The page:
Mercury Topaz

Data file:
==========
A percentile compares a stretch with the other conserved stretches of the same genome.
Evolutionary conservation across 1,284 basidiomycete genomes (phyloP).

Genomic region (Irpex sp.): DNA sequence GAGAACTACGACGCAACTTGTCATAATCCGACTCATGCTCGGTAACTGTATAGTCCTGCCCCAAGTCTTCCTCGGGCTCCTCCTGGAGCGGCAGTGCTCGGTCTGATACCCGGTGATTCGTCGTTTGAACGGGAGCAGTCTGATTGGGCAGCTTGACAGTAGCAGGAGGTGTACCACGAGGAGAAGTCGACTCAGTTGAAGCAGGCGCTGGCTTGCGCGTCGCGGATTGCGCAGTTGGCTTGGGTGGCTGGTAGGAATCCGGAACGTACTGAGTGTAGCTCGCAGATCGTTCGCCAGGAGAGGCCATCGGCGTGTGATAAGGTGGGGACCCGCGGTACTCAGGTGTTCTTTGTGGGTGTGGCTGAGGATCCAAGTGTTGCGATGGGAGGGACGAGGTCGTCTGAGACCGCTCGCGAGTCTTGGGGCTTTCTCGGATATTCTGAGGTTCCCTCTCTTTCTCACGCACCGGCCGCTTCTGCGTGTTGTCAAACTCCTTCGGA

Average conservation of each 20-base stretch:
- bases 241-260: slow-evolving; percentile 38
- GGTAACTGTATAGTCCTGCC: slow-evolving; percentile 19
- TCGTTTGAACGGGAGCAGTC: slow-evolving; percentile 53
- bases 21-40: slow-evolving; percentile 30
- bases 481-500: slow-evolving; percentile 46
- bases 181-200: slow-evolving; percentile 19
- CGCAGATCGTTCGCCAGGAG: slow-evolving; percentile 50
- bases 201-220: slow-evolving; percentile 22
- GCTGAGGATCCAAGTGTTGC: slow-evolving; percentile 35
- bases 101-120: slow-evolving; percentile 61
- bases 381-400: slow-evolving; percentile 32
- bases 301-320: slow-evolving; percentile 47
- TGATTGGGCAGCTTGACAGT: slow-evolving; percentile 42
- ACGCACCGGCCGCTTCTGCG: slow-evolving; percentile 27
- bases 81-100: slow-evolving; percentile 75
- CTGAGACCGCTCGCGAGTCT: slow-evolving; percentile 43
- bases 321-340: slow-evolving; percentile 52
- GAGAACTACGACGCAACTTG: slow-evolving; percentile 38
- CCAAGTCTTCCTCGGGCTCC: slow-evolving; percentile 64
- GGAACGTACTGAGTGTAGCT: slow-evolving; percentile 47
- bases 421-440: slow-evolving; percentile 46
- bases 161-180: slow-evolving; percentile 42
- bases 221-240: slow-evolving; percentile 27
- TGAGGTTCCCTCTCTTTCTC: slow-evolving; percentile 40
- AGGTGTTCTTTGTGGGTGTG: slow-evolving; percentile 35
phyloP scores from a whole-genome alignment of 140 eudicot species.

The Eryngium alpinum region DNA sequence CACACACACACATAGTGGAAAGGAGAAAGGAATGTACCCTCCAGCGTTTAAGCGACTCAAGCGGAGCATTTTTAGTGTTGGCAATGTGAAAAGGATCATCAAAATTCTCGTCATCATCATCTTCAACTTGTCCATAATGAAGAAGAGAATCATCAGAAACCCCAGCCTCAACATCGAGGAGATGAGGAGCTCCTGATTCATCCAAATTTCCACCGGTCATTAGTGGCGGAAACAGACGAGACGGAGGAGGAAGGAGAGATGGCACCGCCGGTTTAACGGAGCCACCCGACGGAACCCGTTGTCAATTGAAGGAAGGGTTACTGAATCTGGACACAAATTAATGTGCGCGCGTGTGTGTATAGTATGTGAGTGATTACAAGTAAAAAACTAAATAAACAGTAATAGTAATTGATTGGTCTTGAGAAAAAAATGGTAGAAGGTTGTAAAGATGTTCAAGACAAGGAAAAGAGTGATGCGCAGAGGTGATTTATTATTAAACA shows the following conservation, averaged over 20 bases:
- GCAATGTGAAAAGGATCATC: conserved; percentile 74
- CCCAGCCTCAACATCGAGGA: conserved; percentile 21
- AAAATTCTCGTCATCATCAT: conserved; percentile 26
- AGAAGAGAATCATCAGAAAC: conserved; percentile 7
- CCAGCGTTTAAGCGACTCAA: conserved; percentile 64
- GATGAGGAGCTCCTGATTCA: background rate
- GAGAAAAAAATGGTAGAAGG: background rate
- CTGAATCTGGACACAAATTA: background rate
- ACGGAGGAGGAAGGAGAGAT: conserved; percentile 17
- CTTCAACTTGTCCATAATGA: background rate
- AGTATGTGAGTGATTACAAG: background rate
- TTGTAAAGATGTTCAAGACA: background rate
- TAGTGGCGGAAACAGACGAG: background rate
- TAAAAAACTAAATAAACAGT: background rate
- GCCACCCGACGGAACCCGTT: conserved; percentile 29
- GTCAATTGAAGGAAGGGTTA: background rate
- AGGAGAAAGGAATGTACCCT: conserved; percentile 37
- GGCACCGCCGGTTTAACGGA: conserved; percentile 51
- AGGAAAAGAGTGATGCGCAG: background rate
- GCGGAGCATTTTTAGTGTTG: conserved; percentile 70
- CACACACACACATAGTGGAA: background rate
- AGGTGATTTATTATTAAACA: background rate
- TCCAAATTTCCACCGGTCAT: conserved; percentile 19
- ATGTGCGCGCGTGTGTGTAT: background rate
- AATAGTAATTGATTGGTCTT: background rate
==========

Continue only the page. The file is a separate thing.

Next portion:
The Topaz was a Mercury rebadged version of the Ford Tempo. Both vehicles were launched to replace the Fox-body Ford Fairmont and the Mercury Zephyr. Some years later, it was face lifted in 1986 with new flush-mounted headlights and a light bar from the new Sable. This light bar was the distinguishing characteristic of the Sable, and Mercury decided to spread the love and see how the feature would look on its other models. Unlike the Sable, though, the Topaz version was equipped with a cooling slot but did not illuminate as the Sable did. The Topaz also received Mercury's current Waterfall M logo. Both the Topaz and the Tempo were introduced in 1983 for the 1984 model year. The compact Topaz and Tempo were early examples of the design attitude that would bring about the revolutionary 1986 Ford Taurus. The development program for the Tempo and Topaz was known internally as codename Topaz. The body structure and engine design borrowed heavily from the Ford Escort, but due to the larger size of the Topaz there were actually very few common components between the two models. The Topaz did share the Tempo's standard 4 speed IB4 manual transmission and optional 3 speed FLC automatic. Later, near the end of 1985, a 5-speed MTX-III manual became standard and the 4-speed IB4 was gone. It received another major redesign in 1988, which resulted in an improved interior and more upscale exterior. Again, another facelift in 1992, which resulted in a number of additional changes. The chrome grille was replaced again with a new light bar, but it sadly still did not illuminate. The Vulcan V6 was now available along with an optional MTX-IV five-speed manual transmission on the XR5 and LTS models. But, in the end, slow sales made 1992 the last year for the XR5 and LTS.